George has been granted fellowships at artists' colonies, including the VCCA and MacDowell. Her short fiction has appeared in journals and magazines which include Mademoiselle, Cimarron Review, North American Review, New Letters, and Alaska Quarterly Review. She has been nominated for a Pushcart Prize and one story was listed among the Distinguished in Best American Short Stories.

Her theatre publications are: Rhythm in Drama, University of Pittsburgh Press, 1980, Playwriting: The First Workshop, Allworth Press, 2008 (first in print with Butterworth (Focal Press) 1994), and Winter's Tales: Reflections on the Novelistic Stage, University of Delaware, 2005.

She has taught for Pitt in London and has served as faculty and as Academic Dean for Semester at Sea. She has directed for Pitt's mainstage and for the Three Rivers Shakespeare Festival productions which include The Rehearsal, The Country Wife, She Stoops to Conquer, The Winter's Tale, Hamlet, Much Ado About Nothing, King Lear, A Flea in Her Ear, and Our Town. A number of these productions were listed among the Pittsburgh Post-Gazette's Ten Best of the Year. She has also produced and sometimes directed over sixty original plays written by her students.

She is married to writer Hilary Masters.

Customer Reviews

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Most Helpful Customer Reviews

12 of 12 people found the following review helpful By Sandy Kay VINE VOICE on April 8, 2008
Format: Hardcover
I hate when I start reading a new book and realize it is part of a series, and not the beginning. But in this case, though I may have missed some of the interpersonal undercurrents between the characters, I thought the book read quite well on its own without having read the earlier books.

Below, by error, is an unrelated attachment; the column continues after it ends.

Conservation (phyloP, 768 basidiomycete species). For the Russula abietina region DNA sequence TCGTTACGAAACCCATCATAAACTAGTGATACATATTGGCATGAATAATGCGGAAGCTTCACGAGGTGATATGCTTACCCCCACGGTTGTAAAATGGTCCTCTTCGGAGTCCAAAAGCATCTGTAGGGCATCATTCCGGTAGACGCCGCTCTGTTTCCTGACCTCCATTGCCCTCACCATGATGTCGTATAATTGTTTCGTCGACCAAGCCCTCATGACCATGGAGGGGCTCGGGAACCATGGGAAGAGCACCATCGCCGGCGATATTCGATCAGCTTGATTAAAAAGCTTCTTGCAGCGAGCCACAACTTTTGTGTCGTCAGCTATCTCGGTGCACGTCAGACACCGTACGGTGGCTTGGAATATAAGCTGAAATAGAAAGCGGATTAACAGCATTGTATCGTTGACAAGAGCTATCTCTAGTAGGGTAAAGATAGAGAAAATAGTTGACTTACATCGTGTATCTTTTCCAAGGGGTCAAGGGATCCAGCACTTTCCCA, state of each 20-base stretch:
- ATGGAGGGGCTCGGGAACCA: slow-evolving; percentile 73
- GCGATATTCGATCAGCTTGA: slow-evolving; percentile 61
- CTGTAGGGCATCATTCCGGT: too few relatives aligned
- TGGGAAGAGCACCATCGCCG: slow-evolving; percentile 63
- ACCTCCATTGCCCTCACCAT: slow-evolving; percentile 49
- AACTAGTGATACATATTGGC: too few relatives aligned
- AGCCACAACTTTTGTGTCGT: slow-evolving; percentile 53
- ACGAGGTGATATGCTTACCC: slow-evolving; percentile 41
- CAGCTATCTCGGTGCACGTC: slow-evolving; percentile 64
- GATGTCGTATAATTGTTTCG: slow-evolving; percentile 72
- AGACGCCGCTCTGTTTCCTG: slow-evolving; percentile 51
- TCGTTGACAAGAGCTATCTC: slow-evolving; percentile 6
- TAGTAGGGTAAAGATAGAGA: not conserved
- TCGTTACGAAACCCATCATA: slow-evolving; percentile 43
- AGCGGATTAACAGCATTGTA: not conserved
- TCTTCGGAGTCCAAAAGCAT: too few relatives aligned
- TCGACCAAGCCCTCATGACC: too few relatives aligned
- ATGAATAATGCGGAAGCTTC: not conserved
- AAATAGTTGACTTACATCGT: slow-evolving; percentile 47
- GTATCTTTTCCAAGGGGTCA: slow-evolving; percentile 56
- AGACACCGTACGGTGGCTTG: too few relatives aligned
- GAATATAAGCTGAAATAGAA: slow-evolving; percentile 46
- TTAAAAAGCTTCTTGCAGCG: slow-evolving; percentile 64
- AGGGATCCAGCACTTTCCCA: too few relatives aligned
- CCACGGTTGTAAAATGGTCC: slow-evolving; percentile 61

This is a different kind of police mystery than I have read before. It is much more about the police legwork in solving a pair of crimes that appear to be linked. Instead of the characters racing for their lives or involved in tense dramatic situations, they do more of what I assume police detectives do in real life: they look at evidence and talk to people and plan their investigations even when one of them has a gut feeling about who the guilty party may be.

Though not the same kind of page turner as a pure thriller-type novel, this book kept my interest on a more intellectual basis. In addition, there was a lot of emotional content as well. There was some jockeying for position among the various offers, the undercurrent of the rookie officer's crush on her married boss along with her need to impress him and be complimented and the rookie's interactions with a suspect who was her former boss.

I enjoyed the book enough that I plan to go back and read the earlier ones in the series.
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By Honora Sefick on June 28, 2014
Format: Hardcover
Very good
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By Georgie Girl on October 22, 2013
Format: Kindle Edition
I love Kathleen George's detective novels. Love her characters, and the moody suspense she creates with each book. Her stories are just creepy and scary enough without being overly violent. There's something atmospheric about the worlds she creates that is hard to put into words. I will read all her books.
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By ewaffle on September 19, 2013
Format: Hardcover
The first I have read in a series of police procedural murder mysteries set in Pittsburgh and centered around a squad of detectives led by the imperturbable and occasionally brilliant head of homicide, Richard Christie.

Pittsburgh doesn't have many murders--or at least Kathleen George is successful in convincing the reader that there aren't many. It isn't exactly Detroit or Chicago or even the somewhat fictionalized Baltimore so that the squad can devote itself to one case at a time--or two possibly interrelated cases as happens here.

George has more than usual in this type of book on the personal/social/sexual lives of the cops and she does it well with the home life of the investigators occasionally impinging on the investigation since conflict with spouses, kids, ex-spouses, ex-kids, etc. take the edge off their ability to function at work, the same as in the lives of men and women in any calling.

The only weakness in "Afterimage" is that the police are led to the murderer--and this is as foul and horrifying as any crime anywhere--by an unlikely flash of intuition and jolt of recognition by a junior member of the team, so if this guy hadn't been in this particular place at this specific time, all the work would have been for naught and the killer uncaught and unpunished.

Looks like a very good series well worth following.